PARAMARIBO, Suriname--A court in Suriname on Friday convicted President Desi Bouterse of murder for the execution of 15 opponents in 1982 during an earlier term as military ruler of the South American country after he and other soldiers led a violent coup to seize power.
The court sentenced Bouterse, who is currently in China on an official visit, to 20 years in prison.
Bouterse has dominated much of the history of Suriname since its 1975 independence from The Netherlands. He led the country of 560,000 people through the 1980s, assumed office again in 2010 and secured re-election five years later.
The military court on Friday ruled that Bouterse had overseen an operation in which soldiers under his command abducted 16 leading government critics - including lawyers, journalists and university teachers - from their homes and killed 15 of them at a colonial fortress in Paramaribo. One trade union leader survived and later gave testimony against Bouterse.
Bouterse, who has steadfastly denied the charges, will have two weeks to appeal the decision. So far he has made no comment on his conviction.
The Dutch government, in a statement, said it was critical that the final verdict be upheld and implemented once the appeals process is complete. “The verdict will undoubtedly prove instrumental in helping the nation move towards reconciliation,” the Foreign Ministry said.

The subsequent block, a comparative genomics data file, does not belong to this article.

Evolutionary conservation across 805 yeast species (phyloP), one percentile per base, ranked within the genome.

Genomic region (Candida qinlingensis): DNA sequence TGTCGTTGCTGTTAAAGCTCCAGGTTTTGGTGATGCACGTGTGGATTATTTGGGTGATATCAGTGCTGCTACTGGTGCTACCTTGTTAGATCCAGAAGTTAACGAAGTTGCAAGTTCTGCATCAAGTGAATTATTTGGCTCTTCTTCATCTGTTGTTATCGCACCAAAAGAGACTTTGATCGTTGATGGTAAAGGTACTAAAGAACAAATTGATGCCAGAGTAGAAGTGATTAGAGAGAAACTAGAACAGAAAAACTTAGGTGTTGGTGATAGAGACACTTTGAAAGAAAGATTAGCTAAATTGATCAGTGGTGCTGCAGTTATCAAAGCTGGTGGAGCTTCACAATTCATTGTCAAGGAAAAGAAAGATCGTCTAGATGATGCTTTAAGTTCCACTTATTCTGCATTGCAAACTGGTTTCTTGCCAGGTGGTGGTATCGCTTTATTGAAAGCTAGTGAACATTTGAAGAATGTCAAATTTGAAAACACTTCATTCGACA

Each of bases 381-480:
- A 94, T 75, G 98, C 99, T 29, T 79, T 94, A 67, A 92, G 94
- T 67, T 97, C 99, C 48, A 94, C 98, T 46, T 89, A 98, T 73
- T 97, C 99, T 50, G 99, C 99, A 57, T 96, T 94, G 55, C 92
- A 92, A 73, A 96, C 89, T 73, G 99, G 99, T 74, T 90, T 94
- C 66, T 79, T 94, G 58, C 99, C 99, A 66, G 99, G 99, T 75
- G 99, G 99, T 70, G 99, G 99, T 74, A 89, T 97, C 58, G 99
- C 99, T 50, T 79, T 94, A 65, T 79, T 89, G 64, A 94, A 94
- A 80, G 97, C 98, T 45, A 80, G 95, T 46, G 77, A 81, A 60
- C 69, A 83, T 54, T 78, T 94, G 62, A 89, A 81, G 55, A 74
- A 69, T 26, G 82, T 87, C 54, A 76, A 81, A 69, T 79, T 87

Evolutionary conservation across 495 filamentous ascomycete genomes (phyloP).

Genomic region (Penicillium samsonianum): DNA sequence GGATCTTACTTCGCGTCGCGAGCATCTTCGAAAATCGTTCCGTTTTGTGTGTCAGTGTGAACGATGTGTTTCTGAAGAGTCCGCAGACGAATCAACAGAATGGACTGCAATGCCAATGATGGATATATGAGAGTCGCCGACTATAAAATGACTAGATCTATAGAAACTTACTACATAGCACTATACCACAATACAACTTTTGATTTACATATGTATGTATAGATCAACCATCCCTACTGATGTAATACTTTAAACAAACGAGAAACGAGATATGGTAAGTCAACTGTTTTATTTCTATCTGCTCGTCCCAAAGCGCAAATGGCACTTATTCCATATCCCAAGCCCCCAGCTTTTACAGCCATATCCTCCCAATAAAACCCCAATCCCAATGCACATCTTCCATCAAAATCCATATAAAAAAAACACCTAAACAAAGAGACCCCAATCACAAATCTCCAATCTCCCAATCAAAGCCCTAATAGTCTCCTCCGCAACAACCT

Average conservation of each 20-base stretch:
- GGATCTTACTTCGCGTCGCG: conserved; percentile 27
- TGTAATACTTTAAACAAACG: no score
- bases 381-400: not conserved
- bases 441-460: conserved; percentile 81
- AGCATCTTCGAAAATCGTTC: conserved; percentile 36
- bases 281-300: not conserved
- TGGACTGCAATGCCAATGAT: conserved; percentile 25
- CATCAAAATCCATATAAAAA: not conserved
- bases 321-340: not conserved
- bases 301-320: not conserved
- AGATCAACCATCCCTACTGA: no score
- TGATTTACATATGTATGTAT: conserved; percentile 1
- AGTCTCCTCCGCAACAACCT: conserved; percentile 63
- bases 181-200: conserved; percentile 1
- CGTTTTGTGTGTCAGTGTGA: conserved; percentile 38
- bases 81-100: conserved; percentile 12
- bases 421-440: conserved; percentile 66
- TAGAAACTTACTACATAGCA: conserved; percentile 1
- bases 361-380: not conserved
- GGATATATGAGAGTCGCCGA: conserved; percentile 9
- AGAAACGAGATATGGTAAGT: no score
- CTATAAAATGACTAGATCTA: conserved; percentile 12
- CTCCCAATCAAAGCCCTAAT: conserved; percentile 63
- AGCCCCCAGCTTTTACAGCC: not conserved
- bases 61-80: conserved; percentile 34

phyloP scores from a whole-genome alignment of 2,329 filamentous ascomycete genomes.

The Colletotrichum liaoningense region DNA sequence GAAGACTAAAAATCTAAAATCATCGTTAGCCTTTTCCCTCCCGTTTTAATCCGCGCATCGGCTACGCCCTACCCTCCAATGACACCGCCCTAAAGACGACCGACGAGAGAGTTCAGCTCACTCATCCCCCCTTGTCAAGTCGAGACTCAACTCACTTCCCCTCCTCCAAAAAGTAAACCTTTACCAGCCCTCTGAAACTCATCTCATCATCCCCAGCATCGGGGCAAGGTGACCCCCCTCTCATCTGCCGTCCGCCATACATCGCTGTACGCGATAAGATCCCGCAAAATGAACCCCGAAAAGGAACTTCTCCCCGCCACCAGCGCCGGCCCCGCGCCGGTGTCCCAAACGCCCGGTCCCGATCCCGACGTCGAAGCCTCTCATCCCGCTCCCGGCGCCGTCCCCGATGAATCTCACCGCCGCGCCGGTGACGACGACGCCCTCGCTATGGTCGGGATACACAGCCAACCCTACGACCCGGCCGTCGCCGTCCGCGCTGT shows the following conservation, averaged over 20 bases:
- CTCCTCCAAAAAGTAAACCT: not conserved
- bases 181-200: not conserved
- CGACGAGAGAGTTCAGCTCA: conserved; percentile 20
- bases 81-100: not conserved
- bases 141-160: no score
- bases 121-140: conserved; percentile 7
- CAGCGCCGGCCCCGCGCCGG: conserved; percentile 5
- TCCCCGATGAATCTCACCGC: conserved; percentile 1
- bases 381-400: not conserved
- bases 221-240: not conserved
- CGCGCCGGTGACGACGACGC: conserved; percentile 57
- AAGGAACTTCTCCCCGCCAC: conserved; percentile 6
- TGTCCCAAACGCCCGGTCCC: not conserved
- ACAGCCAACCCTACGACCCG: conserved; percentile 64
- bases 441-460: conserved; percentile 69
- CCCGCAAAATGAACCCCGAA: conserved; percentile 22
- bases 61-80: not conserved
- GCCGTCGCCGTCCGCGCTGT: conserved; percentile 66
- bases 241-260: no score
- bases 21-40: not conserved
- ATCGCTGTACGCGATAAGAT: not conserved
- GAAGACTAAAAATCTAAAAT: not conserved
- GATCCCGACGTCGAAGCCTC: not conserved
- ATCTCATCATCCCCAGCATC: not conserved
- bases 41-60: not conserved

Critics have vilified the 74-year-old president as a dictator who has clung to power in the country, sandwiched between Guyana and French Guiana on the northeastern shoulder of South America.
In 1999, he was convicted in absentia of drug trafficking by a court in The Netherlands though he has denied any wrongdoing. A Suriname judge in 2005 convicted Bouterse’s son Dino of leading a gang that trafficked in cocaine, illegal arms and stolen luxury cars.
As a junior military officer, Bouterse took part in the 1980 coup against Suriname’s first Prime Minister Henck Arron and immediately promoted himself to army chief-of-staff, becoming effective ruler of the government.
Bouterse left the army in late 1992 and went into business and politics, heading the National Democratic Party (NDP) and remaining a prominent if controversial national figure.
Bouterse and his pro-military (NDP) have consistently tried to obstruct court proceedings, which began in 2007. In 2012, the NDP-controlled National Assembly passed an amnesty law giving him immunity in 2012, but a court ruling later invalidated that. (Reporting by Ank Kuipers Writing by Angus Berwick Editing by Chris Reese and Bill Berkrot) ~Reuters ~